Agency theory is one the most prominent theoretical perspectives utilized in business and management research. Agency theory argues—using fundamental assumptions that agents are: (a) self-interested, (b) boundedly rational, and (c) different from principals in their goals and risk-taking preferences—that a problem occurs when one party (a principal) employs another (an agent) to make decisions and act in their stead. Essentially, the value of a principal-agent relationship is not optimized because the two contracted parties may have different interests and information is asymmetric (not equal). Agency costs are the result of principal and agent conflicts of interest and disagreements regarding actions that are taken. As such, monitoring and incentive-alignment systems are used to curb costs associated with opportunist behavior. Agency theory is commonly utilized to understand and explain corporate governance phenomena, including executive incentive alignment, board monitoring, and control of top managers; this strand of the literature is founded in economics and represents the bulk of the research in business and management. However, other important principal-agent relationships are commonly seen in business and society, such as with politicians/voters, brokers/investors, and lawyers/clients, and have benefited from the vast stream of research that has explored the principal-agent relationship in various forms and contexts. Also, alternative theoretical perspectives have emerged to accommodate variations of the principal-agent relationship. Namely, principal-principal agency, behavioral agency, and stewardship theories are prominent alternative theories that challenge, expand, or relax the basic assumptions of the classic theory to extend our understanding of important relationships and mechanisms in business and management.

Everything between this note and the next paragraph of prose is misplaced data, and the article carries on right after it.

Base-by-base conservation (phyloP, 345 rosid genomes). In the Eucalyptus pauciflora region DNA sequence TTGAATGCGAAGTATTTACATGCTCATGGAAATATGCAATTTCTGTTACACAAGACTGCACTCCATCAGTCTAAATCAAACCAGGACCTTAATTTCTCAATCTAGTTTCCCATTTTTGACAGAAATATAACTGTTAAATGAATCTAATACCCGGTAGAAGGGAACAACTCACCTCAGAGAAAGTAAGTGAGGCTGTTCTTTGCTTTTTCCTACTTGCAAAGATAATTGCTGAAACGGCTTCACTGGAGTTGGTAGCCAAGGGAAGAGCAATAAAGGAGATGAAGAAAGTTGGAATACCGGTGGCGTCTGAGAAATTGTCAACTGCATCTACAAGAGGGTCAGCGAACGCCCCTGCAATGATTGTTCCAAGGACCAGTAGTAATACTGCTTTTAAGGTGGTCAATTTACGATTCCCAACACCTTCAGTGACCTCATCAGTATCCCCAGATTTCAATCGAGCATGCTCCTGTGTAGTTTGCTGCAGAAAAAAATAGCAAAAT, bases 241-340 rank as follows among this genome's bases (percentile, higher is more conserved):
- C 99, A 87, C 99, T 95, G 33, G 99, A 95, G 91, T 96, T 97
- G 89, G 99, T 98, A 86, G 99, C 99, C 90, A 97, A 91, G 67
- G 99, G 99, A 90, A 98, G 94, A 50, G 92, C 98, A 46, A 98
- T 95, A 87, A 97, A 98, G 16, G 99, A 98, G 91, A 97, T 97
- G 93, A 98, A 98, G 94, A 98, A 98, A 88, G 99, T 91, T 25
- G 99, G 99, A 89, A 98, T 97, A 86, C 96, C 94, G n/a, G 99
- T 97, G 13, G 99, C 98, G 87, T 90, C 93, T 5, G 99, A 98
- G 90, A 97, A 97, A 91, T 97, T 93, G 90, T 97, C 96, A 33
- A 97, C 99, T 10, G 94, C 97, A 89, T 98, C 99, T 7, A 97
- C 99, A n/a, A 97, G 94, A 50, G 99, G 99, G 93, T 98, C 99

G. Tyge Payne and Oleg V. Petrenko
Heather A. Haveman and Gillian Gualtieri